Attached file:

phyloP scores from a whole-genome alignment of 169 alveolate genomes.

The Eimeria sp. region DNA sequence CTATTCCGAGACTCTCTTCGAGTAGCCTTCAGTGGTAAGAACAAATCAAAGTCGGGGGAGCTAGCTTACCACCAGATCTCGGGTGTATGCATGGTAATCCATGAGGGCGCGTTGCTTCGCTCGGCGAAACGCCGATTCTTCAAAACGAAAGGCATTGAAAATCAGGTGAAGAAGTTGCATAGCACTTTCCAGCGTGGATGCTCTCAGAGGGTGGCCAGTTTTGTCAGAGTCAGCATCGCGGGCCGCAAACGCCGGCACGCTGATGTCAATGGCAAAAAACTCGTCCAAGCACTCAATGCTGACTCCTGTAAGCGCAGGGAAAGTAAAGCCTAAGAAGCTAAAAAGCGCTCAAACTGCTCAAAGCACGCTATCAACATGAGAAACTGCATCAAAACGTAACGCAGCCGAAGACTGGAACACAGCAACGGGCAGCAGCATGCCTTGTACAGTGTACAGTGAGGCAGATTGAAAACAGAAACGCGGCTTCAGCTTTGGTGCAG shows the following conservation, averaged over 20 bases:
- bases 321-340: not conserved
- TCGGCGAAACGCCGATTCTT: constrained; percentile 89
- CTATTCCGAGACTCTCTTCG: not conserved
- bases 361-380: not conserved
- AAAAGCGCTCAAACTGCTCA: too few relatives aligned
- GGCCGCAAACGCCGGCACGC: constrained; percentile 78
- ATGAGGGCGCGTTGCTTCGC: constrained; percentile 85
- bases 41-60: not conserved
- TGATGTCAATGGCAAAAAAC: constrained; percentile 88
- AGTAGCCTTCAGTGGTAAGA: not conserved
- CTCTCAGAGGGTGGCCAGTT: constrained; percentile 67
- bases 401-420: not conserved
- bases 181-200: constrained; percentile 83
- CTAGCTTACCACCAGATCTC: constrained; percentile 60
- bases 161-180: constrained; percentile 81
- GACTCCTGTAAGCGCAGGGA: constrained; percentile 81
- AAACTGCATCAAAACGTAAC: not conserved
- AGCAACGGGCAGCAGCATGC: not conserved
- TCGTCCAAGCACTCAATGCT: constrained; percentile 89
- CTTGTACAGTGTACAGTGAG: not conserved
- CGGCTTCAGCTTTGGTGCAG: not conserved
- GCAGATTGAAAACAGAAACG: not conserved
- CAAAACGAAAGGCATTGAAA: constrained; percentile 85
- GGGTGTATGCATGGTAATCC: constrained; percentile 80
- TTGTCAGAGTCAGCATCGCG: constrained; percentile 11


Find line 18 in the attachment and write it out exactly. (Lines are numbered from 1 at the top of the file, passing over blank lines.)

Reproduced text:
- GACTCCTGTAAGCGCAGGGA: constrained; percentile 81